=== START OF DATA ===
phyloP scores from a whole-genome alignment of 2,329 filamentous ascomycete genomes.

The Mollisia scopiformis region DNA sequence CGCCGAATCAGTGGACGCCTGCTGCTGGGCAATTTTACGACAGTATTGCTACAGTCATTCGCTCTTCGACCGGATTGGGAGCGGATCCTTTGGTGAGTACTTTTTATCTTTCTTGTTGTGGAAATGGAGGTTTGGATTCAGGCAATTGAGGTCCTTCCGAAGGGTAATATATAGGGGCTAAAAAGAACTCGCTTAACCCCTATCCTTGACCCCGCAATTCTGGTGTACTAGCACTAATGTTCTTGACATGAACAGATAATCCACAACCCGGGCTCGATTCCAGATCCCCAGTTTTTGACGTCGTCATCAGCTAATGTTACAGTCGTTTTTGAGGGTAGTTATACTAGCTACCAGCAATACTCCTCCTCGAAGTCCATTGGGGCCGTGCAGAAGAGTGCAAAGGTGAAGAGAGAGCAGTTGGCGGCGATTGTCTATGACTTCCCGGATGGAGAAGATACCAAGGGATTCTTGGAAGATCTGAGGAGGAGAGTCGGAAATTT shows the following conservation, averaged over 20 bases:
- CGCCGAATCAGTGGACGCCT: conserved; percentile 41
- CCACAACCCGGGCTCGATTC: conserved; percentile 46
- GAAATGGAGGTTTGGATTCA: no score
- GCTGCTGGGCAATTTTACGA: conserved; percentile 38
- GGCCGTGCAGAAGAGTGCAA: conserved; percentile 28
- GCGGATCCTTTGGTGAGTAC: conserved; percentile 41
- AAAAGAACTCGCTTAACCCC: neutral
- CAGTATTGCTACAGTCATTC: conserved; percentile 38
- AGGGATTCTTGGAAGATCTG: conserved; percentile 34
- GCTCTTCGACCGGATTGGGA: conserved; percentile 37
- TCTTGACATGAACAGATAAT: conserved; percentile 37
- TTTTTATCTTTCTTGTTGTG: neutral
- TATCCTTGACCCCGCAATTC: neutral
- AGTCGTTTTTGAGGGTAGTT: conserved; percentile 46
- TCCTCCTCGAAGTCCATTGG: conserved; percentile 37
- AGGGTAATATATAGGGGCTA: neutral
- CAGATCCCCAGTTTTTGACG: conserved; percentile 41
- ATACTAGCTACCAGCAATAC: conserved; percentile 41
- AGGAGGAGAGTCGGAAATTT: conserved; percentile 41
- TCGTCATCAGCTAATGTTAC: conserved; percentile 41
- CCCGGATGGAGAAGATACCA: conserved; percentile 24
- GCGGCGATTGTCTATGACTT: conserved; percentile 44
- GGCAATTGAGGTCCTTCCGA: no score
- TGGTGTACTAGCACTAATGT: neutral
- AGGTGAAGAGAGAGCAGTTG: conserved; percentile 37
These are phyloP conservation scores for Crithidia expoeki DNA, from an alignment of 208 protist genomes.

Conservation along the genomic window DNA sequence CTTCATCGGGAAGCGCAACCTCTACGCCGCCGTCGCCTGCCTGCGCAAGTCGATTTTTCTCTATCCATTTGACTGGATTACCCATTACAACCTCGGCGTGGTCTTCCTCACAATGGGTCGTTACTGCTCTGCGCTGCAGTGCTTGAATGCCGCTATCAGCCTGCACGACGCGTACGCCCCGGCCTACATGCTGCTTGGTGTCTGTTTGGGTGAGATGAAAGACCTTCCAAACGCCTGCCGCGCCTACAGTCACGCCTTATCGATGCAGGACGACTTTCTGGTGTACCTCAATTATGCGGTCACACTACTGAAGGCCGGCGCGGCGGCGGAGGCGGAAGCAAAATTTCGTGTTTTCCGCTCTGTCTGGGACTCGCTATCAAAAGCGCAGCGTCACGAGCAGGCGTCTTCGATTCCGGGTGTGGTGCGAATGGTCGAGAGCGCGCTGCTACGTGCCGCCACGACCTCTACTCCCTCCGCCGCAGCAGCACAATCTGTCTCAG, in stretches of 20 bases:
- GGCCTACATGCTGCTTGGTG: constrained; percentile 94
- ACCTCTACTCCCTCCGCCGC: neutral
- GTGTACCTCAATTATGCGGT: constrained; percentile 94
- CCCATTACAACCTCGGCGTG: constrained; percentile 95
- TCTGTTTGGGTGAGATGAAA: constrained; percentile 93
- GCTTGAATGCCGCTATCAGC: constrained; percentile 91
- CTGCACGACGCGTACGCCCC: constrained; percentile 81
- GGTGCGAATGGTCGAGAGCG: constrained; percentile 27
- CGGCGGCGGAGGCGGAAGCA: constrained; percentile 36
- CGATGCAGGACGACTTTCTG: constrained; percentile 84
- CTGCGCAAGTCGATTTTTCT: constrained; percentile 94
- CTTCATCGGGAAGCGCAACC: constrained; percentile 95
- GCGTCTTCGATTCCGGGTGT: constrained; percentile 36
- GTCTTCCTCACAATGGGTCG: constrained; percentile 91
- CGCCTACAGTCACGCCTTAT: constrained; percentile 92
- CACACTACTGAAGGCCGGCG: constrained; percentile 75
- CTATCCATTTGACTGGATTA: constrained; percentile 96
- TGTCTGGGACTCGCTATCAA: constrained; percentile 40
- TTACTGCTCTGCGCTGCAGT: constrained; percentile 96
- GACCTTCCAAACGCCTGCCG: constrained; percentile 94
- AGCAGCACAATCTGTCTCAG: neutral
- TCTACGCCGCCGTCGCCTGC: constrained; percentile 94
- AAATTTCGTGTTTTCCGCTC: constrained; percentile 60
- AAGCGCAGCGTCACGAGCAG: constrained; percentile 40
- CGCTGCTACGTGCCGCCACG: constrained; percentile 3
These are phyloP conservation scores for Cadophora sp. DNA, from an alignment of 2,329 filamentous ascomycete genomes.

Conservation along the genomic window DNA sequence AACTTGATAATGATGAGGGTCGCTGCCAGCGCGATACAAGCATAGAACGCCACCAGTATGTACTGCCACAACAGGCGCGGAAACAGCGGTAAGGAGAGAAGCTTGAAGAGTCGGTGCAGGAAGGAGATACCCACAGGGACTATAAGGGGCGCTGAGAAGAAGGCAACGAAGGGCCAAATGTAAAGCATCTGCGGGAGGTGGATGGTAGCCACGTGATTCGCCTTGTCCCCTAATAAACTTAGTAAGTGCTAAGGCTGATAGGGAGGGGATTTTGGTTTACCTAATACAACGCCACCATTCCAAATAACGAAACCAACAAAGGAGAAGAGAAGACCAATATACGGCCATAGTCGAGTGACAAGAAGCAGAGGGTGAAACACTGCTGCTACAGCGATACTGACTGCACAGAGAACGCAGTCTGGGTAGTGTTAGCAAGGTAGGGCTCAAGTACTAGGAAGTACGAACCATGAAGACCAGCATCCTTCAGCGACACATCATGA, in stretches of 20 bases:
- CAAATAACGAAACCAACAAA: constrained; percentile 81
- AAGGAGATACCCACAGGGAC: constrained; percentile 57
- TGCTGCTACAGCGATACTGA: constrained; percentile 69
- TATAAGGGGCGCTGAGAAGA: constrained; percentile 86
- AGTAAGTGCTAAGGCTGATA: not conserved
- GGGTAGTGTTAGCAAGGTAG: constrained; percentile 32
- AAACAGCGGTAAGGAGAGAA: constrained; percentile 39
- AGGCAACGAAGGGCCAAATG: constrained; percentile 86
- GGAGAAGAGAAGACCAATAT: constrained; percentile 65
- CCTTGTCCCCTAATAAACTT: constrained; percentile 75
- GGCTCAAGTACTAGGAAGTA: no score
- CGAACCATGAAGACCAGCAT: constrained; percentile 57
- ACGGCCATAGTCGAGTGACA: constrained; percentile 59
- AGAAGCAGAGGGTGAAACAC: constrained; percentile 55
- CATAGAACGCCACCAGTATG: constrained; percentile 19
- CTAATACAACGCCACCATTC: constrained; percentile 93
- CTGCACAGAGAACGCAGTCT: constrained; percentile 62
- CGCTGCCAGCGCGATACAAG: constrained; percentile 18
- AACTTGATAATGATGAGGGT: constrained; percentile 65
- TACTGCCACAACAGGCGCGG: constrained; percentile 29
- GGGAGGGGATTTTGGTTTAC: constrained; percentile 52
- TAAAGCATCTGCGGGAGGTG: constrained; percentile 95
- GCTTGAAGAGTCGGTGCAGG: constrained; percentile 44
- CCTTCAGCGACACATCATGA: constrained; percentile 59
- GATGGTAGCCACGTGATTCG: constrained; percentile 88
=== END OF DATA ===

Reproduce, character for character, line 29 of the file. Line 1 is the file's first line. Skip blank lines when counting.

Conservation along the genomic window DNA sequence CTTCATCGGGAAGCGCAACCTCTACGCCGCCGTCGCCTGCCTGCGCAAGTCGATTTTTCTCTATCCATTTGACTGGATTACCCATTACAACCTCGGCGTGGTCTTCCTCACAATGGGTCGTTACTGCTCTGCGCTGCAGTGCTTGAATGCCGCTATCAGCCTGCACGACGCGTACGCCCCGGCCTACATGCTGCTTGGTGTCTGTTTGGGTGAGATGAAAGACCTTCCAAACGCCTGCCGCGCCTACAGTCACGCCTTATCGATGCAGGACGACTTTCTGGTGTACCTCAATTATGCGGTCACACTACTGAAGGCCGGCGCGGCGGCGGAGGCGGAAGCAAAATTTCGTGTTTTCCGCTCTGTCTGGGACTCGCTATCAAAAGCGCAGCGTCACGAGCAGGCGTCTTCGATTCCGGGTGTGGTGCGAATGGTCGAGAGCGCGCTGCTACGTGCCGCCACGACCTCTACTCCCTCCGCCGCAGCAGCACAATCTGTCTCAG, in stretches of 20 bases: